American Anesthesiology's commitment to value-based care

Posted by Cheryl Cranick on Mar 11, 2020 7:30:00 AM
3 minute read

A commitment to patient safety is the cornerstone of the way our clinicians take great care of our patients. In anesthesia alone, during 2019, we monitored nearly 1.8 million cases and tracked benchmarks to prove we are meeting or exceeding standards of care. Together with programs such as our High Reliability Organization (HRO) Patient Safety Initiative and Clinical Safety App, our organization is not just safe; we are leading patient safety.

When it comes to the numbers, our affiliated practices and their hospital partners agree that a full return on medical care and service must include keeping patients safe. For American Anesthesiology, this year alone, $8.4M of our potential compensation will be driven by our ability to meet quality, performance and patient safety benchmarks. It is not difficult to take this risk because we know our clinicians always put patients’ safety first, every day and in every way.

A blueprint for optimal outcomes

These metrics of care are tracked for compliance in a tool called a Qualified Clinical Data Registry (QCDR). The reporting technology allows our clinicians to collectively gather and analyze deidentified patient information as a whole to determine best-practice outcomes and drive quality and safety advancements. This is the heart of evidence-based medicine.

Metrics are a critical part of developing evidence-based standards. Once a clinical team knows the best way to approach any given medical scenario, a team can follow that blueprint and ideally replicate positive results. Simply put, it’s a matter of doing the right thing at the right time, with facts to back up the treatment decision.  

Leading data collection

“Anesthesia plays a central role in surgery. That means getting those steps right from the beginning assists our clinicians in seeing patients safely through the perioperative process — before, during and after a procedure,” said Kevin Smith, MSN, APN, CRNA, Vice President of Advance Practice Anesthesia for American Anesthesiology.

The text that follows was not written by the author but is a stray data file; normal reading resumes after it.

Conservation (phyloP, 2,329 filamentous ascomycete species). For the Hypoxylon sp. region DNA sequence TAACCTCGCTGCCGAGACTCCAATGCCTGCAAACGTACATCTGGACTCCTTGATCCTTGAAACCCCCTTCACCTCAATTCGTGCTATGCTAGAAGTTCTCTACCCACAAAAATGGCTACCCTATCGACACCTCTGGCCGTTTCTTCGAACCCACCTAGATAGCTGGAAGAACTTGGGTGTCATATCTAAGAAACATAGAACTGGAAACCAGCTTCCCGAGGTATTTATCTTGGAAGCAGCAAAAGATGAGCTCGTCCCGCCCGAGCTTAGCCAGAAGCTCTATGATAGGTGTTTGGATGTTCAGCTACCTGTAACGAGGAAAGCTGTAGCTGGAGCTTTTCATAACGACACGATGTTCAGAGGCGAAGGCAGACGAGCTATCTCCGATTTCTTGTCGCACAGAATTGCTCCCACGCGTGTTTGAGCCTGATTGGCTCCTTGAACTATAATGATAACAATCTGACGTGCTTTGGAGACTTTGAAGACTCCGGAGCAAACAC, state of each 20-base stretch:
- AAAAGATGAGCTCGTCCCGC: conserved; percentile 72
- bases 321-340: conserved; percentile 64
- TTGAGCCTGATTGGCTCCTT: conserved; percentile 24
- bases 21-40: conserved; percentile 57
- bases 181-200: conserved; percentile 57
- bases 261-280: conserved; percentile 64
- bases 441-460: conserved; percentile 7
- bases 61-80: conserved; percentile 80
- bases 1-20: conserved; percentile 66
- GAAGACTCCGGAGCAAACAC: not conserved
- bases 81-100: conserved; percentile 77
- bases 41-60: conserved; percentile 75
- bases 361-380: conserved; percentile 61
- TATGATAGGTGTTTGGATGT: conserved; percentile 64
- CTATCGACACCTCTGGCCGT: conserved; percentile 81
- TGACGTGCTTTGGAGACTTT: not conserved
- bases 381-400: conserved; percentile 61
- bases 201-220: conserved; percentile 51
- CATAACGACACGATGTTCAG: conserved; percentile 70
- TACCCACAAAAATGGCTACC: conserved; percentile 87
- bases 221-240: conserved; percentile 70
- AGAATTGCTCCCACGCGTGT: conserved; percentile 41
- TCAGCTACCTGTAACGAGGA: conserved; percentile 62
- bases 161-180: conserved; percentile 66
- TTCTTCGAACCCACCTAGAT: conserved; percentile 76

As a large collaboration of anesthesia providers across 14 states, American Anesthesiology contributes a robust collection of data metrics. In fact, our reporting system is one of only a few anesthesia QCDR registries approved by the Centers for Medicare and Medicaid Services (CMS). “We help set the benchmarks and help develop the standards,” said Smith.

Through our QCDR, we track use and outcomes for safety protocols such as:

  • When and how to administer antibiotics
  • Monitoring and accounting for a patient’s current medications
  • Following clear guidelines to reduce or eliminate post-operative vomiting in both adult and pediatric patients
  • Addressing efficient and effective central line placement through the use of ultrasound guidance

A holistic approach to safety

While we set and meet these standards of care, we take patient safety further through quality initiatives such as our high reliability training. Developed in 2012, this initiative follows a system to change culture. It breaks down the hierarchy in the team care environment to empower all members to speak up in the name of patient safety without fear of retribution and address issues before they can impact patient care. Foundational to this program is mutual respect, trust and effective communication. “The act of reporting leads to accountability, awareness and in many cases tangible change,” said Jeff Shapiro, MD, Director of the Anesthesia HRO program.

A unique addition to our program is our Clinical Safety App (CSA), which provides all clinicians trained in HRO with immediate, on-the-ground digital connection to report safety matters that could affect anesthesia clinicians locally or more broadly within our national medical network. To date, more than 1,000 clinical users in the 27 practices that have completed the training are actively using this app to improve patient safety.

“HRO training teaches our doctors, advance practice providers and nurses to stop, think and act on any concern that could potentially affect the safety of a patient, and share it so others are prepared for similar circumstances,” said Shapiro.

Topics: Anesthesia